Introducing Cats to Dog

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Introducing Cats to Dog

This is a discussion on Introducing Cats to Dog within the Dog Training and Behavior forums, part of the Keeping and Caring for Dogs category; Hello! Some context first, but you can skip to the last 2 or 3 paragraphs if you want to read only about the behavior in ...

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Old 12-26-2018, 10:41 PM
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Introducing Cats to Dog

Hello! Some context first, but you can skip to the last 2 or 3 paragraphs if you want to read only about the behavior in question. I have two cats (one mostly blind, the other completely but not sure if relevant) and sometimes I watch my mom's dog. The dog, Bella, is a pit/german shepherd/??? mix, 58 pounds of muscle, and an absolute sweetheart. Her previous owner didn't care for her and she lived outside with her littermate and a chihuahua. Littermate was food-agressive, Bella was friends with the chihuahua, and the littermate killed the chihuahua in a fight over a treat while Bella tried to fight her off. Owner surrendered her and my mom adopted her a year ago as an only pet. Bella barks and growls at strangers and raises her hackles, but has never snapped. On walks, she sometimes sees the neighborhood feral cats and will watch very intently, but never lunge after them even when they take off. She gets along with other dogs at the dog park.

Anyway. My mom is visiting her parents, so I have Bella in my spare bedroom. Bella stays her in crate most of the time whether she's locked in or not, it is her safe place. Last time, I only let the animals smell each other through the bedroom door and by switching bedding. This time, I'm doing introductions by leaving Bella locked in her crate while I sit with her on the floor and let the cats in.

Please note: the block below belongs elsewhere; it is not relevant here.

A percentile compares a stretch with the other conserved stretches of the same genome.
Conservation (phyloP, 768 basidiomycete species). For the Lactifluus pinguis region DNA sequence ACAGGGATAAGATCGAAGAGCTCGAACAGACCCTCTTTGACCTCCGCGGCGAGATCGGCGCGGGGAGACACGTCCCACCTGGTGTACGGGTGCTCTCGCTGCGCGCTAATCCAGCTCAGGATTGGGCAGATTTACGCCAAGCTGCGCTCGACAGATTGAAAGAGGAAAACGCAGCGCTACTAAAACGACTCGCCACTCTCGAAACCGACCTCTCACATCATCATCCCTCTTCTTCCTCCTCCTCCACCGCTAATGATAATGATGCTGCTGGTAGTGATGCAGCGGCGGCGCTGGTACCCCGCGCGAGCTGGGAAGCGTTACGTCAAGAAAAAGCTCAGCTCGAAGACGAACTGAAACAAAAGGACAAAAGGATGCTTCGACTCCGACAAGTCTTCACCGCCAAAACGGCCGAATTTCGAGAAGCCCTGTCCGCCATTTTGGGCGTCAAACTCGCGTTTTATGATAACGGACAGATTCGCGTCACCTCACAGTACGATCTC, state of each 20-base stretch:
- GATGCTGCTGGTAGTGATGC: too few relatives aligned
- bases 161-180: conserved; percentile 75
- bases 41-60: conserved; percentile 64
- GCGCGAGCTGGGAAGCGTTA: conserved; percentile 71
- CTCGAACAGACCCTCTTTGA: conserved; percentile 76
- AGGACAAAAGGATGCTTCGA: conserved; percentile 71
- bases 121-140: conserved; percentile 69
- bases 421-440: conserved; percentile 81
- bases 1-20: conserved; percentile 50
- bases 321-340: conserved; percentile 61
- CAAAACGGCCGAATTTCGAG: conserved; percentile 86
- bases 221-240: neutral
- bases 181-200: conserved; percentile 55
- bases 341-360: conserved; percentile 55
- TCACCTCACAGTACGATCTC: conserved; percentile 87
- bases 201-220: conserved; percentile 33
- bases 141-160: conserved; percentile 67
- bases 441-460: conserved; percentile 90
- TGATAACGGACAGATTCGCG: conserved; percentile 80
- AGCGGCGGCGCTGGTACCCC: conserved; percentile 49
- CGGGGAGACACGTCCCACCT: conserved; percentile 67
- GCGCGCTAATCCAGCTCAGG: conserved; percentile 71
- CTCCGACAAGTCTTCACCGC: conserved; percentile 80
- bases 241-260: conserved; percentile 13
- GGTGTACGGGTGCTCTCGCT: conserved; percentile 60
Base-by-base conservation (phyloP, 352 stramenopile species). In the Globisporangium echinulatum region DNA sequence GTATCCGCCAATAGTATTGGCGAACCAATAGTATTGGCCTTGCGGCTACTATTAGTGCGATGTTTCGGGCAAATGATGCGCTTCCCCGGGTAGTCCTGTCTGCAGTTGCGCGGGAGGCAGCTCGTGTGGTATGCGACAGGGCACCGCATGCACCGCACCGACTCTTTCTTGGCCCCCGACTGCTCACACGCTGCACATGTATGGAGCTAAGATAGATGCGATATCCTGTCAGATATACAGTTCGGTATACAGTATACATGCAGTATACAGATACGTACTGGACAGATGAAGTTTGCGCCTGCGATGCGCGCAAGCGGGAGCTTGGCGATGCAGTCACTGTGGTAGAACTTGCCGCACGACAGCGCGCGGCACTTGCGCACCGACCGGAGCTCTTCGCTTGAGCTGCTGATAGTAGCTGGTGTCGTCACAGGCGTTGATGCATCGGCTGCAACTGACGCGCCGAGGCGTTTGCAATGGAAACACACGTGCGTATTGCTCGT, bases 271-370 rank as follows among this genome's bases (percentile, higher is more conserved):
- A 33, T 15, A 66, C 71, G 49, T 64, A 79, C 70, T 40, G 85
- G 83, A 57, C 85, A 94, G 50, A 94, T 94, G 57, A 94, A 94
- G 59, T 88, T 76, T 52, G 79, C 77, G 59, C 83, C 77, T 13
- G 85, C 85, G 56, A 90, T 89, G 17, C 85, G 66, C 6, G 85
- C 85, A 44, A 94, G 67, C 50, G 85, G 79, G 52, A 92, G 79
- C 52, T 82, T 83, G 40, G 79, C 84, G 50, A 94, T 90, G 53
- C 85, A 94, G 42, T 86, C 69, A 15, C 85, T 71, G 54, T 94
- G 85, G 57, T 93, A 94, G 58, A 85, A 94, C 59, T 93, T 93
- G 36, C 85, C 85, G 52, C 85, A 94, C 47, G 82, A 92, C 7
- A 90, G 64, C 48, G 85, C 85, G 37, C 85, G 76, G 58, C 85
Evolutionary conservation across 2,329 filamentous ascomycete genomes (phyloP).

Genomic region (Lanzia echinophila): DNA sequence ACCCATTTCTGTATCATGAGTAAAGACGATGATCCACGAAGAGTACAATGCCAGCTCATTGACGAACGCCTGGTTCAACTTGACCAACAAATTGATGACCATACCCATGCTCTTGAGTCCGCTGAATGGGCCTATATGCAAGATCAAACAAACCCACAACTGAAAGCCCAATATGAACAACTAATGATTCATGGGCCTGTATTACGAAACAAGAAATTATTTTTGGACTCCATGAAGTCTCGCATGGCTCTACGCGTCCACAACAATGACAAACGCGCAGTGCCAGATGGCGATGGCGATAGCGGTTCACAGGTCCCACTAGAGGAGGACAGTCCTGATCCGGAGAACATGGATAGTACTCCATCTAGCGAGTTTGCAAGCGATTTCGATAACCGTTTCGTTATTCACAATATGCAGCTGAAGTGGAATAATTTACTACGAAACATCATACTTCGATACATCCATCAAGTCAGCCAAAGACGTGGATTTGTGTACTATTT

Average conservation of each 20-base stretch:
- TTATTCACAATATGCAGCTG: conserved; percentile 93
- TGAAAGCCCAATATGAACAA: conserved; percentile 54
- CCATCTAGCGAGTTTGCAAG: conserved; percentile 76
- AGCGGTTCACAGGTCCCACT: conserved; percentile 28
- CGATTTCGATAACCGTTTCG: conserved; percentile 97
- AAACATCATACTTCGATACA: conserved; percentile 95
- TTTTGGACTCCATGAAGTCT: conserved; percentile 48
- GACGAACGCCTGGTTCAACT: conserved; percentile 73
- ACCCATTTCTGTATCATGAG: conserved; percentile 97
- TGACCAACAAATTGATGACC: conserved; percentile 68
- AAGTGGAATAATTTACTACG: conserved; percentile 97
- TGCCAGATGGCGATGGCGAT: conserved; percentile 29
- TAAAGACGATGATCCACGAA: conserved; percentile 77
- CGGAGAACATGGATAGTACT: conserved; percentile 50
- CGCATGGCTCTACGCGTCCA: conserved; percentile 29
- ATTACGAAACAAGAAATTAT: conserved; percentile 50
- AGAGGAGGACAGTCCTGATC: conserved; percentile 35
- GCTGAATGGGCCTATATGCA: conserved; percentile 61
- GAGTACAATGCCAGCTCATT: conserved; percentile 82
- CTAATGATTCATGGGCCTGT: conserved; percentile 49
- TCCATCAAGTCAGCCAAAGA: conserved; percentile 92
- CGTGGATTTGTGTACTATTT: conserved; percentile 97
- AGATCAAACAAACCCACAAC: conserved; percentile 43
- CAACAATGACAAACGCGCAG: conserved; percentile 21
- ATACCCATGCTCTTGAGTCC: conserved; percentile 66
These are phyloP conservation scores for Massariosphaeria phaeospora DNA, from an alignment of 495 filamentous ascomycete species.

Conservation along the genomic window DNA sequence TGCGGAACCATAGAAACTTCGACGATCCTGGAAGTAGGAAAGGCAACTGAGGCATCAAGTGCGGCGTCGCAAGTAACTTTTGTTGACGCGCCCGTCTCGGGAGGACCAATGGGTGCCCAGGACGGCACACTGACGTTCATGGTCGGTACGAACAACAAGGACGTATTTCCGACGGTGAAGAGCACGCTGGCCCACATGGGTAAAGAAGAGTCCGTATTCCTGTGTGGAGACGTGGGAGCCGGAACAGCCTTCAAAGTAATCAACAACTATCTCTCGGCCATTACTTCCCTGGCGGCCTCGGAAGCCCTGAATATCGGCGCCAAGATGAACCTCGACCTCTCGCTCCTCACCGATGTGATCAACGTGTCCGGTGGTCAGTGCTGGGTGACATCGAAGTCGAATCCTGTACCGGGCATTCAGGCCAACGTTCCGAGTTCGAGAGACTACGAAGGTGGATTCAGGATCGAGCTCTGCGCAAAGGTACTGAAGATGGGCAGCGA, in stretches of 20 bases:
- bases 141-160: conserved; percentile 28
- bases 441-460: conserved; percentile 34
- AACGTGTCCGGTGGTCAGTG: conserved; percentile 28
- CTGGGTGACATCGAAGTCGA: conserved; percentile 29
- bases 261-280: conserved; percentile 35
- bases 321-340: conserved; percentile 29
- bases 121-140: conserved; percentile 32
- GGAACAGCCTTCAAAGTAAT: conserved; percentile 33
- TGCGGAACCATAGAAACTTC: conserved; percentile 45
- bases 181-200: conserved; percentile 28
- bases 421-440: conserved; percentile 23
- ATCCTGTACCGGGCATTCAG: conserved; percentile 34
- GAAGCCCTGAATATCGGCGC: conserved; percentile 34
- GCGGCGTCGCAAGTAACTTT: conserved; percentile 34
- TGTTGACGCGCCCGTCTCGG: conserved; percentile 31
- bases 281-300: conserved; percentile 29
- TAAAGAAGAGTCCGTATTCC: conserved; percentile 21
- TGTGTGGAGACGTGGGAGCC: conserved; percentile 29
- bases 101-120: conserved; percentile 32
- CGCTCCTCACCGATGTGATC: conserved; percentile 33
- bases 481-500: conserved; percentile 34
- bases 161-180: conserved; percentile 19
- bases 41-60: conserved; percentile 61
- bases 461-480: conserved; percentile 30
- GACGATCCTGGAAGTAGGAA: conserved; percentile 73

***Here's the important part*** When the cats crept into the room, Bella immediately became very still and watched them intently. She didn't growl, whine, or make any noise. No one had raised hackles. When the cats got a little closer, she started trembling all over but stayed quiet and I continued rubbing her ear through the crate. The cats crept in and out, and when one got within about a foot, she stopped trembling for a few seconds and stayed very still again. The cat moved away again, and she resumed trembling. All was well until she seemed to lunge at my blind cat. I immediately chastised Bella and she instantly lowered her head and eyes, looked ashamed, and laid back down. She watched calmly as my blind cat looked panicked and very carefully crept back out the door (being blind she doesn't know precisely where Bella is so sprinting wasn't an option). The cats haven't been back in but everyone calmed down and continued to check each other out from a distance.

How should I proceed? Is Bella staying still and/or trembling because she's in prey mode? Is she frightened of the cats? She's seen them before when she's been on a leash and seemed eager and curious, not agressive or frightened. I grew up with dogs, but have only had cats in my adulthood, and have never firsthand mixed the two. I'll keep them separated indefinitely if I have to but it would be nice to let them all roam the house and intermingle eventually.
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Old 01-19-2019, 04:19 PM
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How are things now with Bella and the cats? Any improvement? I just today saw your post and saw that there was no responses or updates.

You may want to try counter conditioning with your dog and cats. It really, really works wonders!! I use it all the time for so many issues with my dogs.

If you want to try counter conditioning Bella to your cats (or other cats) you could do this: